Acton Institute Powerblog

‘Maintain Social Order’

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In a move that sets a dangerous precedent in an already muddled area, U.S. immigration officials revoked the asylum of a Chinese Christian who had been imprisoned for organizing underground church meetings. The INS decision was upheld last month by an Appeals court panel. Here’s an in-depth story from Christianity Today.

Ann Buwalda, founder and executive director of human-rights group Jubilee Campaign USA, said that the ruling “Essentially…removed religion as a basis of gaining asylum.” The U.S. government’s contention was that when China imprisoned Xiaodong Li “for engaging in illicit religious activities, China was simply motivated by a desire to maintain social order, not persecute based on his religious beliefs.”

The idea of maintaining social order by sharply restricting and heavily regulating religious worship and activity strikes me as a throughly Hobbesian notion (see post below).

HT: Persecution Blog

Jordan J. Ballor Jordan J. Ballor (Dr. theol., University of Zurich; Ph.D., Calvin Theological Seminary) is a senior research fellow and director of publishing at the Acton Institute for the Study of Religion & Liberty, where he also serves as executive editor the Journal of Markets & Morality. He is author of Get Your Hands Dirty: Essays on Christian Social Thought (and Action) (Wipf & Stock, 2013), Covenant, Causality, and Law: A Study in the Theology of Wolfgang Musculus (Vandenhoeck & Ruprecht, 2012) and Ecumenical Babel: Confusing Economic Ideology and the Church's Social Witness (Christian's Library Press, 2010), as well as editor of numerous works, including Abraham Kuyper Collected Works in Public Theology. Jordan is also associate director of the Junius Institute for Digital Reformation Research at Calvin Theological Seminary. He has authored articles in academic publications such as The Journal of Religion, Scottish Journal of Theology, Reformation & Renaissance Review, and Journal of Scholarly Publishing, and has written popular pieces for newspapers including the Detroit News, Orange County Register, and The Atlanta Journal-Constitution. In 2006, Jordan was profiled in the book, The Relevant Nation: 50 Activists, Artists And Innovators Who Are Changing The World Through Faith. Jordan's scholarly interests include Reformation studies, church-state relations, theological anthropology, social ethics, theology and economics, and research methodology. Jordan is a member of the Christian Reformed Church in North America (CRCNA), and he resides in Jenison, Michigan with his wife and three children.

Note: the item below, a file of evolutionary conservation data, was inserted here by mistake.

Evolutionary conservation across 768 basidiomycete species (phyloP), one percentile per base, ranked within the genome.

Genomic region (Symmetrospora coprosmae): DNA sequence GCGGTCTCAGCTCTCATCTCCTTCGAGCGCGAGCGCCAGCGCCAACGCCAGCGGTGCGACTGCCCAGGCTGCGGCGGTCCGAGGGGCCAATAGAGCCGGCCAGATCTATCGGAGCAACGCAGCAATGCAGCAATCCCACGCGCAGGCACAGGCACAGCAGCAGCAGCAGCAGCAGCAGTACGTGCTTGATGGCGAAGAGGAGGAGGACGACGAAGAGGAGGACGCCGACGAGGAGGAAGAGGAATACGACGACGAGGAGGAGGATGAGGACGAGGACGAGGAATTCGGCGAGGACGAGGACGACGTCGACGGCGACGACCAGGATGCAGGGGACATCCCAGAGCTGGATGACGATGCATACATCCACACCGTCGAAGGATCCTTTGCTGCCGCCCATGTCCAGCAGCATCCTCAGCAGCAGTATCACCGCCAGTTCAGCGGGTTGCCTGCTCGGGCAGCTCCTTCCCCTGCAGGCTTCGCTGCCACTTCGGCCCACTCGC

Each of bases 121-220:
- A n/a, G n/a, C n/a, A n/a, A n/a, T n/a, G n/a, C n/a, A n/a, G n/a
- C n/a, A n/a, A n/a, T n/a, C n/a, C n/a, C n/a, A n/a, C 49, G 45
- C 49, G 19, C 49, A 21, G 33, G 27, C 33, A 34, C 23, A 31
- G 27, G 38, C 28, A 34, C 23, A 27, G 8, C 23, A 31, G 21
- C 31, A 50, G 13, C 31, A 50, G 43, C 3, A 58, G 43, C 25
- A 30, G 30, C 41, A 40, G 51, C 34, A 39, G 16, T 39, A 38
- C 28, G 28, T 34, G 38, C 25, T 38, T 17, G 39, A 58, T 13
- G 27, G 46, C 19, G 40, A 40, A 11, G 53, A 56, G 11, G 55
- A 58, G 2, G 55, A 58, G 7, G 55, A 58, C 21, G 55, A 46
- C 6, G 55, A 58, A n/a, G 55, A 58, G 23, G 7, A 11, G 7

Comments

  • Jackie Masciana

    I don’t think that it is right to take away religion. There are so many people in this country that depend on religion, so taking it away would be like talking away their food, water, homes, and kids. I think the government should be focused on things more important, like the people who STILL DON’T HAVE HOMES!!!! from katrina and ike and other hurricanes that have hit that area in the past 7-10 years. Or, the schools that don’t have the money for all the supplies they need to give the kids their proper education.

  • Bill in NJ

    I’m surprised that this happened under the Bush Whitehouse.
    If Christians don’t have a friend in the Whitehouse under this president, I don’t see them having one under the next one.

  • MWalk in CA

    And we have San Francisco providing “Asylum” to repeated violent illegal aliens only to find them murdering American citizens. Asylum was created for people such as this, not the scum who are still now being protected across America in so-called sanctuary cities.